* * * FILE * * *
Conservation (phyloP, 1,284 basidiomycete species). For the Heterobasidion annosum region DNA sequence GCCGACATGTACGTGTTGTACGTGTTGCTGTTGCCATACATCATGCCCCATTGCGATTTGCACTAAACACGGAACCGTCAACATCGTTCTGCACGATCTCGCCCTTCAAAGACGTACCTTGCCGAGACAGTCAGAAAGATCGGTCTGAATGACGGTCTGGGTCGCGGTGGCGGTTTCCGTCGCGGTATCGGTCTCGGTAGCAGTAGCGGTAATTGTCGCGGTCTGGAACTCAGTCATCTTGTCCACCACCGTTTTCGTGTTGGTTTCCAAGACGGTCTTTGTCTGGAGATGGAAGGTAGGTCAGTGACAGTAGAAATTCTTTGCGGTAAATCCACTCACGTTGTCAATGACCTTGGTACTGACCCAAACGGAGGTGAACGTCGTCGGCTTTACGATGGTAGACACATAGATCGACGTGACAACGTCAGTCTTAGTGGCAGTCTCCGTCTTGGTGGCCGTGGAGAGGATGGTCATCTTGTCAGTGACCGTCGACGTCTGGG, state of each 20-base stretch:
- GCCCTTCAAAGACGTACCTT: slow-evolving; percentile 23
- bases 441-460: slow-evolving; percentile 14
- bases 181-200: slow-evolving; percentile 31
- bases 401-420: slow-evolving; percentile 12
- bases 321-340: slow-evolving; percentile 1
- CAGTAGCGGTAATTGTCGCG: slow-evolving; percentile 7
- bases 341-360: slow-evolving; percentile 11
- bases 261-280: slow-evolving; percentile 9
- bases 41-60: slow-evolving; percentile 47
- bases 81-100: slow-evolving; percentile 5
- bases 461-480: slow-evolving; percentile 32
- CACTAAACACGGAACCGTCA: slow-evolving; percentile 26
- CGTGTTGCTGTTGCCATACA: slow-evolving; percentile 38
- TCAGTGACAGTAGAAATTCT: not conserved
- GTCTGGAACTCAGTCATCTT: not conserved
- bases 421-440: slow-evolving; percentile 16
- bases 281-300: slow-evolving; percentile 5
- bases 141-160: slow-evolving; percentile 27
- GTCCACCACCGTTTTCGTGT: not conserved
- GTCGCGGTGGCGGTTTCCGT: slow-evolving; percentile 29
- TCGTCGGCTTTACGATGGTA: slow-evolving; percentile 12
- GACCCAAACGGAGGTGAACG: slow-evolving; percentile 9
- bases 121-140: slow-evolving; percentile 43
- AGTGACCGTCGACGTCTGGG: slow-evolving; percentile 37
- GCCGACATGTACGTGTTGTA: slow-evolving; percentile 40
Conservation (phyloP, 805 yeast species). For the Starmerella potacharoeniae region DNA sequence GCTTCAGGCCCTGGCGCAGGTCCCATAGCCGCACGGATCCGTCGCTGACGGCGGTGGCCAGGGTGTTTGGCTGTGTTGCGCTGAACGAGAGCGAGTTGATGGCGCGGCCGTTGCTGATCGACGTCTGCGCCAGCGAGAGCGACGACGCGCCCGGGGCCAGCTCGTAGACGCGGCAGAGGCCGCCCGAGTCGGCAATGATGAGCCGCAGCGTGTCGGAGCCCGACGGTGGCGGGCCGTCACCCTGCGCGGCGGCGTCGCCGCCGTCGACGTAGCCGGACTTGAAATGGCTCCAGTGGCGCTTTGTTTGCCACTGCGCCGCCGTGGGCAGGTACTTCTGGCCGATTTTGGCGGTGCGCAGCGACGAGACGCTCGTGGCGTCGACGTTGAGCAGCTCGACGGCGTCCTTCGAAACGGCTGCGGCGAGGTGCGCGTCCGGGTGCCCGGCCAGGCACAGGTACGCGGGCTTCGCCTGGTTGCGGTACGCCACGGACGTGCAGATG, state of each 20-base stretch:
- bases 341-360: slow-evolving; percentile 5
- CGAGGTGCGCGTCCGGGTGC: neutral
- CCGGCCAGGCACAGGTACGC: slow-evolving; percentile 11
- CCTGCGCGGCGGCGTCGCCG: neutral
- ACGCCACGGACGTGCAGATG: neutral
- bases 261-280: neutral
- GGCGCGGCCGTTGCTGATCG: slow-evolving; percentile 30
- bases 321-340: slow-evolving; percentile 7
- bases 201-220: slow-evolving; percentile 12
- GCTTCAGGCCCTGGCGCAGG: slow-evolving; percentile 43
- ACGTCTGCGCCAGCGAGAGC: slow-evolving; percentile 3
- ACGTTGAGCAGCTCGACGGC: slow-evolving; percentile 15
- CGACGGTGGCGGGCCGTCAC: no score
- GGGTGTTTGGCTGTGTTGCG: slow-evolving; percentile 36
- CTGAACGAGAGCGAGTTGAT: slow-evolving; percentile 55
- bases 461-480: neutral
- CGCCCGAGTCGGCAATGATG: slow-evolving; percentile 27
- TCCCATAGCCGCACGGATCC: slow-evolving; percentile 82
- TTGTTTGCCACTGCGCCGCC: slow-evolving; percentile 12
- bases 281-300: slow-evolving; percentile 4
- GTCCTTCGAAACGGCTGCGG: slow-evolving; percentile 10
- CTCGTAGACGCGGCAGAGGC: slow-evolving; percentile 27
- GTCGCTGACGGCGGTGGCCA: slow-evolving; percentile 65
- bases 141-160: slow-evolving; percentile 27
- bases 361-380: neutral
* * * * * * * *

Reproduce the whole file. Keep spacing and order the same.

Conservation (phyloP, 1,284 basidiomycete species). For the Heterobasidion annosum region DNA sequence GCCGACATGTACGTGTTGTACGTGTTGCTGTTGCCATACATCATGCCCCATTGCGATTTGCACTAAACACGGAACCGTCAACATCGTTCTGCACGATCTCGCCCTTCAAAGACGTACCTTGCCGAGACAGTCAGAAAGATCGGTCTGAATGACGGTCTGGGTCGCGGTGGCGGTTTCCGTCGCGGTATCGGTCTCGGTAGCAGTAGCGGTAATTGTCGCGGTCTGGAACTCAGTCATCTTGTCCACCACCGTTTTCGTGTTGGTTTCCAAGACGGTCTTTGTCTGGAGATGGAAGGTAGGTCAGTGACAGTAGAAATTCTTTGCGGTAAATCCACTCACGTTGTCAATGACCTTGGTACTGACCCAAACGGAGGTGAACGTCGTCGGCTTTACGATGGTAGACACATAGATCGACGTGACAACGTCAGTCTTAGTGGCAGTCTCCGTCTTGGTGGCCGTGGAGAGGATGGTCATCTTGTCAGTGACCGTCGACGTCTGGG, state of each 20-base stretch:
- GCCCTTCAAAGACGTACCTT: slow-evolving; percentile 23
- bases 441-460: slow-evolving; percentile 14
- bases 181-200: slow-evolving; percentile 31
- bases 401-420: slow-evolving; percentile 12
- bases 321-340: slow-evolving; percentile 1
- CAGTAGCGGTAATTGTCGCG: slow-evolving; percentile 7
- bases 341-360: slow-evolving; percentile 11
- bases 261-280: slow-evolving; percentile 9
- bases 41-60: slow-evolving; percentile 47
- bases 81-100: slow-evolving; percentile 5
- bases 461-480: slow-evolving; percentile 32
- CACTAAACACGGAACCGTCA: slow-evolving; percentile 26
- CGTGTTGCTGTTGCCATACA: slow-evolving; percentile 38
- TCAGTGACAGTAGAAATTCT: not conserved
- GTCTGGAACTCAGTCATCTT: not conserved
- bases 421-440: slow-evolving; percentile 16
- bases 281-300: slow-evolving; percentile 5
- bases 141-160: slow-evolving; percentile 27
- GTCCACCACCGTTTTCGTGT: not conserved
- GTCGCGGTGGCGGTTTCCGT: slow-evolving; percentile 29
- TCGTCGGCTTTACGATGGTA: slow-evolving; percentile 12
- GACCCAAACGGAGGTGAACG: slow-evolving; percentile 9
- bases 121-140: slow-evolving; percentile 43
- AGTGACCGTCGACGTCTGGG: slow-evolving; percentile 37
- GCCGACATGTACGTGTTGTA: slow-evolving; percentile 40
Conservation (phyloP, 805 yeast species). For the Starmerella potacharoeniae region DNA sequence GCTTCAGGCCCTGGCGCAGGTCCCATAGCCGCACGGATCCGTCGCTGACGGCGGTGGCCAGGGTGTTTGGCTGTGTTGCGCTGAACGAGAGCGAGTTGATGGCGCGGCCGTTGCTGATCGACGTCTGCGCCAGCGAGAGCGACGACGCGCCCGGGGCCAGCTCGTAGACGCGGCAGAGGCCGCCCGAGTCGGCAATGATGAGCCGCAGCGTGTCGGAGCCCGACGGTGGCGGGCCGTCACCCTGCGCGGCGGCGTCGCCGCCGTCGACGTAGCCGGACTTGAAATGGCTCCAGTGGCGCTTTGTTTGCCACTGCGCCGCCGTGGGCAGGTACTTCTGGCCGATTTTGGCGGTGCGCAGCGACGAGACGCTCGTGGCGTCGACGTTGAGCAGCTCGACGGCGTCCTTCGAAACGGCTGCGGCGAGGTGCGCGTCCGGGTGCCCGGCCAGGCACAGGTACGCGGGCTTCGCCTGGTTGCGGTACGCCACGGACGTGCAGATG, state of each 20-base stretch:
- bases 341-360: slow-evolving; percentile 5
- CGAGGTGCGCGTCCGGGTGC: neutral
- CCGGCCAGGCACAGGTACGC: slow-evolving; percentile 11
- CCTGCGCGGCGGCGTCGCCG: neutral
- ACGCCACGGACGTGCAGATG: neutral
- bases 261-280: neutral
- GGCGCGGCCGTTGCTGATCG: slow-evolving; percentile 30
- bases 321-340: slow-evolving; percentile 7
- bases 201-220: slow-evolving; percentile 12
- GCTTCAGGCCCTGGCGCAGG: slow-evolving; percentile 43
- ACGTCTGCGCCAGCGAGAGC: slow-evolving; percentile 3
- ACGTTGAGCAGCTCGACGGC: slow-evolving; percentile 15
- CGACGGTGGCGGGCCGTCAC: no score
- GGGTGTTTGGCTGTGTTGCG: slow-evolving; percentile 36
- CTGAACGAGAGCGAGTTGAT: slow-evolving; percentile 55
- bases 461-480: neutral
- CGCCCGAGTCGGCAATGATG: slow-evolving; percentile 27
- TCCCATAGCCGCACGGATCC: slow-evolving; percentile 82
- TTGTTTGCCACTGCGCCGCC: slow-evolving; percentile 12
- bases 281-300: slow-evolving; percentile 4
- GTCCTTCGAAACGGCTGCGG: slow-evolving; percentile 10
- CTCGTAGACGCGGCAGAGGC: slow-evolving; percentile 27
- GTCGCTGACGGCGGTGGCCA: slow-evolving; percentile 65
- bases 141-160: slow-evolving; percentile 27
- bases 361-380: neutral